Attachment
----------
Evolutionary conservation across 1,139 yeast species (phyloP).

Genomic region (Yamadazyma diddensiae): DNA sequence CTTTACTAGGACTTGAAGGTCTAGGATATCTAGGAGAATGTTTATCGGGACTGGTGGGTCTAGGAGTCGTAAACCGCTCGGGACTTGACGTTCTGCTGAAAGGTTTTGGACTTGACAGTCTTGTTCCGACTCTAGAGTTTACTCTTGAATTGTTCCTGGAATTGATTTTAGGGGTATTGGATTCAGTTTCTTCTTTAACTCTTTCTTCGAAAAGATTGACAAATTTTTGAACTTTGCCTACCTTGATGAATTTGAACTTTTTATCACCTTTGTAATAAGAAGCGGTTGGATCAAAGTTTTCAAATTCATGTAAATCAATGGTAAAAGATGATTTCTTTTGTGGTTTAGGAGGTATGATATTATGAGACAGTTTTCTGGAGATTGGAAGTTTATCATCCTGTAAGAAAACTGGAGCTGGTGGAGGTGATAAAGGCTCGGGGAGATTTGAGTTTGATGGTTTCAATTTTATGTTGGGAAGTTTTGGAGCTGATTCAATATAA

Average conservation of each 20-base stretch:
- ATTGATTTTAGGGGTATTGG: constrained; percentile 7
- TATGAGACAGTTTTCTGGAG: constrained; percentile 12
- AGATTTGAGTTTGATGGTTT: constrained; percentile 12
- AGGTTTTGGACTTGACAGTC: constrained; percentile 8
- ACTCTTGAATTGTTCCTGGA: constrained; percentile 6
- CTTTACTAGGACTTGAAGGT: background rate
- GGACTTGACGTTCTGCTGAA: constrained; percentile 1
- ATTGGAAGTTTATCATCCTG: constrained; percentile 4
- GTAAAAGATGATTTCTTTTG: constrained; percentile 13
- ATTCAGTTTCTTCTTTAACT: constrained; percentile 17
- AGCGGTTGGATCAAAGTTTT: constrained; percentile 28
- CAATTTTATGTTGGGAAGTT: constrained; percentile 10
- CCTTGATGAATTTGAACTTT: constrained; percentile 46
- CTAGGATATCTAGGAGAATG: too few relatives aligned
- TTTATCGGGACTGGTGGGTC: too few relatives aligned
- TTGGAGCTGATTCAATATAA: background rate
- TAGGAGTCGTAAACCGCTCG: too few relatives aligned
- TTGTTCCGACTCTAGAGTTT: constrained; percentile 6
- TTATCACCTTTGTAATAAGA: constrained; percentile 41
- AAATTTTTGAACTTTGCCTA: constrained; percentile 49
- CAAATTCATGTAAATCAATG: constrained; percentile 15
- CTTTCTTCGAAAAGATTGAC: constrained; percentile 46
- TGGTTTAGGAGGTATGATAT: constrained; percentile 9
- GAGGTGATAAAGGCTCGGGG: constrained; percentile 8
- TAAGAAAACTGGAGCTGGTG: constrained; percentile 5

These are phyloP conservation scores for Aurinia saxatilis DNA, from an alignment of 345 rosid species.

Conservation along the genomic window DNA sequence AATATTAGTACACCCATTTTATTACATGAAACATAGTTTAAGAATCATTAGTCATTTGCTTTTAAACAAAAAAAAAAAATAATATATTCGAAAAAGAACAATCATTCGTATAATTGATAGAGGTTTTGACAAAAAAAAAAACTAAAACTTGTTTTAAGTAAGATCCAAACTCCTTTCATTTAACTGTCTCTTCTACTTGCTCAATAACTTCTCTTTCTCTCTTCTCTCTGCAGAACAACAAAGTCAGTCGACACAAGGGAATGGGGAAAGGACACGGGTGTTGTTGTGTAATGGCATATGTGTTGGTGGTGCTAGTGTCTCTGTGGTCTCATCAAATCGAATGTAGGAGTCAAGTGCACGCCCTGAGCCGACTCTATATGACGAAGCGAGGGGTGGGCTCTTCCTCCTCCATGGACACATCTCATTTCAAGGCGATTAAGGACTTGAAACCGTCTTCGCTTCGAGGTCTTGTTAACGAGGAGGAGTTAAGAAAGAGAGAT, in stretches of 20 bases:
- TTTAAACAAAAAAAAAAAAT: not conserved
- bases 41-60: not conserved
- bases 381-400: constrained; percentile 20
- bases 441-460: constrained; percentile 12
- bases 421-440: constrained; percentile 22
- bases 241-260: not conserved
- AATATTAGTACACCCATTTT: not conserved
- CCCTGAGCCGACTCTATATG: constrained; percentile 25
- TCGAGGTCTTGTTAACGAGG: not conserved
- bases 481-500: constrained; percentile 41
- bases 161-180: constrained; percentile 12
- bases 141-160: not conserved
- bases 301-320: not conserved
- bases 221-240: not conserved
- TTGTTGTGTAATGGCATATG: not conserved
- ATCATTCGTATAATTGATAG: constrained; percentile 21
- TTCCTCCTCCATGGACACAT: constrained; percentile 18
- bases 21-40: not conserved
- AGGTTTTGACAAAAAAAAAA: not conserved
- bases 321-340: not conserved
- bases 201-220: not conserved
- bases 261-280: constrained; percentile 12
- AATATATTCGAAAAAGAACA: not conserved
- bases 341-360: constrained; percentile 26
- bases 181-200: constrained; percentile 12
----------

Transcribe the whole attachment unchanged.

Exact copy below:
Evolutionary conservation across 1,139 yeast species (phyloP).

Genomic region (Yamadazyma diddensiae): DNA sequence CTTTACTAGGACTTGAAGGTCTAGGATATCTAGGAGAATGTTTATCGGGACTGGTGGGTCTAGGAGTCGTAAACCGCTCGGGACTTGACGTTCTGCTGAAAGGTTTTGGACTTGACAGTCTTGTTCCGACTCTAGAGTTTACTCTTGAATTGTTCCTGGAATTGATTTTAGGGGTATTGGATTCAGTTTCTTCTTTAACTCTTTCTTCGAAAAGATTGACAAATTTTTGAACTTTGCCTACCTTGATGAATTTGAACTTTTTATCACCTTTGTAATAAGAAGCGGTTGGATCAAAGTTTTCAAATTCATGTAAATCAATGGTAAAAGATGATTTCTTTTGTGGTTTAGGAGGTATGATATTATGAGACAGTTTTCTGGAGATTGGAAGTTTATCATCCTGTAAGAAAACTGGAGCTGGTGGAGGTGATAAAGGCTCGGGGAGATTTGAGTTTGATGGTTTCAATTTTATGTTGGGAAGTTTTGGAGCTGATTCAATATAA

Average conservation of each 20-base stretch:
- ATTGATTTTAGGGGTATTGG: constrained; percentile 7
- TATGAGACAGTTTTCTGGAG: constrained; percentile 12
- AGATTTGAGTTTGATGGTTT: constrained; percentile 12
- AGGTTTTGGACTTGACAGTC: constrained; percentile 8
- ACTCTTGAATTGTTCCTGGA: constrained; percentile 6
- CTTTACTAGGACTTGAAGGT: background rate
- GGACTTGACGTTCTGCTGAA: constrained; percentile 1
- ATTGGAAGTTTATCATCCTG: constrained; percentile 4
- GTAAAAGATGATTTCTTTTG: constrained; percentile 13
- ATTCAGTTTCTTCTTTAACT: constrained; percentile 17
- AGCGGTTGGATCAAAGTTTT: constrained; percentile 28
- CAATTTTATGTTGGGAAGTT: constrained; percentile 10
- CCTTGATGAATTTGAACTTT: constrained; percentile 46
- CTAGGATATCTAGGAGAATG: too few relatives aligned
- TTTATCGGGACTGGTGGGTC: too few relatives aligned
- TTGGAGCTGATTCAATATAA: background rate
- TAGGAGTCGTAAACCGCTCG: too few relatives aligned
- TTGTTCCGACTCTAGAGTTT: constrained; percentile 6
- TTATCACCTTTGTAATAAGA: constrained; percentile 41
- AAATTTTTGAACTTTGCCTA: constrained; percentile 49
- CAAATTCATGTAAATCAATG: constrained; percentile 15
- CTTTCTTCGAAAAGATTGAC: constrained; percentile 46
- TGGTTTAGGAGGTATGATAT: constrained; percentile 9
- GAGGTGATAAAGGCTCGGGG: constrained; percentile 8
- TAAGAAAACTGGAGCTGGTG: constrained; percentile 5

These are phyloP conservation scores for Aurinia saxatilis DNA, from an alignment of 345 rosid species.

Conservation along the genomic window DNA sequence AATATTAGTACACCCATTTTATTACATGAAACATAGTTTAAGAATCATTAGTCATTTGCTTTTAAACAAAAAAAAAAAATAATATATTCGAAAAAGAACAATCATTCGTATAATTGATAGAGGTTTTGACAAAAAAAAAAACTAAAACTTGTTTTAAGTAAGATCCAAACTCCTTTCATTTAACTGTCTCTTCTACTTGCTCAATAACTTCTCTTTCTCTCTTCTCTCTGCAGAACAACAAAGTCAGTCGACACAAGGGAATGGGGAAAGGACACGGGTGTTGTTGTGTAATGGCATATGTGTTGGTGGTGCTAGTGTCTCTGTGGTCTCATCAAATCGAATGTAGGAGTCAAGTGCACGCCCTGAGCCGACTCTATATGACGAAGCGAGGGGTGGGCTCTTCCTCCTCCATGGACACATCTCATTTCAAGGCGATTAAGGACTTGAAACCGTCTTCGCTTCGAGGTCTTGTTAACGAGGAGGAGTTAAGAAAGAGAGAT, in stretches of 20 bases:
- TTTAAACAAAAAAAAAAAAT: not conserved
- bases 41-60: not conserved
- bases 381-400: constrained; percentile 20
- bases 441-460: constrained; percentile 12
- bases 421-440: constrained; percentile 22
- bases 241-260: not conserved
- AATATTAGTACACCCATTTT: not conserved
- CCCTGAGCCGACTCTATATG: constrained; percentile 25
- TCGAGGTCTTGTTAACGAGG: not conserved
- bases 481-500: constrained; percentile 41
- bases 161-180: constrained; percentile 12
- bases 141-160: not conserved
- bases 301-320: not conserved
- bases 221-240: not conserved
- TTGTTGTGTAATGGCATATG: not conserved
- ATCATTCGTATAATTGATAG: constrained; percentile 21
- TTCCTCCTCCATGGACACAT: constrained; percentile 18
- bases 21-40: not conserved
- AGGTTTTGACAAAAAAAAAA: not conserved
- bases 321-340: not conserved
- bases 201-220: not conserved
- bases 261-280: constrained; percentile 12
- AATATATTCGAAAAAGAACA: not conserved
- bases 341-360: constrained; percentile 26
- bases 181-200: constrained; percentile 12